Call it having an epiphany! It’s not every day the average person has one of these. And, for this reason, this makes having epiphanies all the more special.
How what’s put forth below in today’s post is epiphanic should become clear.
Okay, so in considering the vehicle miles traveled (VMT) metric, one of the more referred to ones is average per-capita vehicle miles traveled, whether daily, weekly, monthly or yearly. Another, of course, is the aggregate VMT, and like average per-capita VMT, also commonly tabulated in terms of daily, weekly, monthly or annually.
So, why is average per-capita or, for that matter, per-driver vehicle miles traveled, not as practical, where air protection is concerned, as would be the metric average per-vehicle VMT?
It’s really quite simple: In the United States an average 75 percent of motoring commutes are carried out by commuters driving alone.
Add to this that the majority of motor vehicles in the U.S. – those that are actually driven and not stored in some garage somewhere – are parked (idled) 95 percent of the time, which means the actual roadway usage time for domestic vehicles is a scant five percent. It is only during the time motor vehicles are in operation that these mobile devices are doing what they are tasked to do, that is carry people or product or both.
Now consider driverless or fully autonomous vehicle operation and understanding what conceivably could be coming down the road, the prospect is better than good there will be occasions in a platform such as this, autonomous motor vehicles will move aimlessly about, that is, absent an occupant or cargo or both and because of this, presenting itself is the opportunity or potential from said vehicles for additional amounts of exhaust emissions to be pumped into the air should any of these not be propelled by zero-polluting motors. Please also keep in mind that the expectation is that here in America (as is presumed to be the case elsewhere as well), full, across-the-board, universal driverless (Level 5) roadway-based automobility will one day be realized.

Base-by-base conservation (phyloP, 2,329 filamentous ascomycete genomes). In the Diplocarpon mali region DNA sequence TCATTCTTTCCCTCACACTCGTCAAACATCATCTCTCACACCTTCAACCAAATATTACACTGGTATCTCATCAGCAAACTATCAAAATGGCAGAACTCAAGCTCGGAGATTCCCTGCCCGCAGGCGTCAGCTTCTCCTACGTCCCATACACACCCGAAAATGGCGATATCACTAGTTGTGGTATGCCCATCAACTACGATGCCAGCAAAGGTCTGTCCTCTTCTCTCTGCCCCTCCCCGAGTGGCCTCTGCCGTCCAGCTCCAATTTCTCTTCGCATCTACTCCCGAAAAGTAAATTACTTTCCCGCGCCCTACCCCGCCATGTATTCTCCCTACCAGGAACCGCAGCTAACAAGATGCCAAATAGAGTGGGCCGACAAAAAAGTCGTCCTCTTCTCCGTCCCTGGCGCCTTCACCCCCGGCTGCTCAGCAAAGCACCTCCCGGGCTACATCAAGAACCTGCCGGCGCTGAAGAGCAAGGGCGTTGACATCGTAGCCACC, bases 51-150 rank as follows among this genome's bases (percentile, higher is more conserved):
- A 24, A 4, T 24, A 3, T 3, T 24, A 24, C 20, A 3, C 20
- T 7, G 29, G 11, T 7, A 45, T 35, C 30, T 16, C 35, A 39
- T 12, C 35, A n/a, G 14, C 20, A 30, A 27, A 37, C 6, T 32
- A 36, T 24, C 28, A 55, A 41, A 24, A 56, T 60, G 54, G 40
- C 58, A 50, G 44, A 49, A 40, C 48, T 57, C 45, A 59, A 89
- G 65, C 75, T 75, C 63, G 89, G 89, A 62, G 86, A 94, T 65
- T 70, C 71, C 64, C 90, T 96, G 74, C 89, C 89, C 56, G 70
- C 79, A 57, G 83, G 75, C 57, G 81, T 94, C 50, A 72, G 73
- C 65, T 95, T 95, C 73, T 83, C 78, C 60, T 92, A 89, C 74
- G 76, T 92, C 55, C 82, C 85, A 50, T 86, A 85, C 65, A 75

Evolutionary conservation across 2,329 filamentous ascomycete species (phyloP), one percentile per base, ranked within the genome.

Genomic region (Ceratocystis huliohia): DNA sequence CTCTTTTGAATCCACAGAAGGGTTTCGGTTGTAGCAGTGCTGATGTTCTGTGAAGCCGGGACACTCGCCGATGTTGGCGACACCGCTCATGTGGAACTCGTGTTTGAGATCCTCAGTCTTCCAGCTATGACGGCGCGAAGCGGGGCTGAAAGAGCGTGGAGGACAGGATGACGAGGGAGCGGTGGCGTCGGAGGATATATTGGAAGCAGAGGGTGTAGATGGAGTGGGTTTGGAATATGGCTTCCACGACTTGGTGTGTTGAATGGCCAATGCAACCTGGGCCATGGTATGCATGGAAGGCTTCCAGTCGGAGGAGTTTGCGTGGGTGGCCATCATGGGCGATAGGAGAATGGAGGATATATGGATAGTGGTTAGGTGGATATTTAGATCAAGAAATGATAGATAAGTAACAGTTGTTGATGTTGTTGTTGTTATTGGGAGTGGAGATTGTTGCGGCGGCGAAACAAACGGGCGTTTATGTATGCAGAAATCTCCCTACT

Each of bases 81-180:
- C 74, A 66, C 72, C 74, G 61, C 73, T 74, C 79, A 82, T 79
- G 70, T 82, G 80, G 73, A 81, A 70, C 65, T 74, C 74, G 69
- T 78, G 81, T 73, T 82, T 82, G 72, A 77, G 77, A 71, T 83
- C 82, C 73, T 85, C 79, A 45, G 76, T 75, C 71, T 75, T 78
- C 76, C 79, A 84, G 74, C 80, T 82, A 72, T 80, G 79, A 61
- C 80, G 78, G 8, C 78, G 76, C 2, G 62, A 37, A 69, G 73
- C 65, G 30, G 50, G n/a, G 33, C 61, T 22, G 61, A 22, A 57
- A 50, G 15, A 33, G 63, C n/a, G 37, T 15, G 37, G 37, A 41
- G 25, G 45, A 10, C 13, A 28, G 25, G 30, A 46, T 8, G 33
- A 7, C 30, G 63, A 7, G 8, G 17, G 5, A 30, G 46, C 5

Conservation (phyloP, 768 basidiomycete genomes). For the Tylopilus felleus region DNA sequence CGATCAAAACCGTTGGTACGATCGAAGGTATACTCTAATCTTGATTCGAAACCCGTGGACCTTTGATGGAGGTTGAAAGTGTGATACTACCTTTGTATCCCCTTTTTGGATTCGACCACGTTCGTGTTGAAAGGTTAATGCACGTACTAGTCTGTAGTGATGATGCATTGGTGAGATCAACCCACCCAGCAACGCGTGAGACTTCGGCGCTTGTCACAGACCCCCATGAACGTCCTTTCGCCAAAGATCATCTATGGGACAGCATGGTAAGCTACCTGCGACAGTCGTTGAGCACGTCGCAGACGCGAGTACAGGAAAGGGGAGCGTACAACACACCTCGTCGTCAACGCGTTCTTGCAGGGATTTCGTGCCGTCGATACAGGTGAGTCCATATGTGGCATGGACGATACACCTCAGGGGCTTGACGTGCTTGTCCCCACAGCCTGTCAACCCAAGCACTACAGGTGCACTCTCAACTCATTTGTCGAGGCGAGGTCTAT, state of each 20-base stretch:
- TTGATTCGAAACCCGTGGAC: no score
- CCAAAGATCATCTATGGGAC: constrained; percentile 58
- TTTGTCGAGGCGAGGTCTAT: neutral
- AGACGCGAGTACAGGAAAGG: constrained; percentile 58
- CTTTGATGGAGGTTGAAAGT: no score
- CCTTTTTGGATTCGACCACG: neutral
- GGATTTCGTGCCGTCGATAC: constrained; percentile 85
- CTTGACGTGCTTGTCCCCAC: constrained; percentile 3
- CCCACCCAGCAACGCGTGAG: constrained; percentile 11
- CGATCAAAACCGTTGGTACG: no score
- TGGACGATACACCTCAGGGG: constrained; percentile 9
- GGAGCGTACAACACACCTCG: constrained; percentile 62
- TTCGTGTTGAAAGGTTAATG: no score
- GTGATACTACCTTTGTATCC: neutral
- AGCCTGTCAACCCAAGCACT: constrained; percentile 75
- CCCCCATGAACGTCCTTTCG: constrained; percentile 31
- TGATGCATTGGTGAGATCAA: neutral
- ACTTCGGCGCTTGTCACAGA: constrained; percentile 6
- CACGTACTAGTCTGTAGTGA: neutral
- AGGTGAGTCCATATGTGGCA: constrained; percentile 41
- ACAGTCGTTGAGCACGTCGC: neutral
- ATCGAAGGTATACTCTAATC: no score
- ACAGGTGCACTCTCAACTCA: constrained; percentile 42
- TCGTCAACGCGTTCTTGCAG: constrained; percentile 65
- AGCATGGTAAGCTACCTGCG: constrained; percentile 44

And, as for the road already driven?
In America in 2004, this is when peak per-capita driving or VMT occurred: It reached upwards of about an average 10,000 miles logged. Meanwhile, in 2007 is when aggregate annual driving miles saw its first peak. Since then, such driving has dipped only to subsequently rebound and, not just rebound, but jump past even what it was back in 2007, and on an annual aggregate or total basis reaching 3.2-trillion-plus miles driven – the amount of travel on America’s roads today.
Having this aggregate figure can lend itself to determining what, for example, is the annual average per-capita VMT, which, in this case is 9,816, or what every single American travels per-annum on the country’s roadways.
On the other hand, using the metric of per-vehicle vehicle miles traveled the annual figure on an on-average basis would be 12,167.3 miles by comparison, assuming the total number of operating motor vehicles in this particular instance number 263 million, that number considered to be representative of what exists today, thereby, presumptively, making this by far the much more practical, if not, the much more relevant, metric..
Welcome to the 2020s!
Image above: U.S. Census Bureau
This post was last revised on Feb. 19, 2020 @ 7:52 a.m. Pacific Standard Time.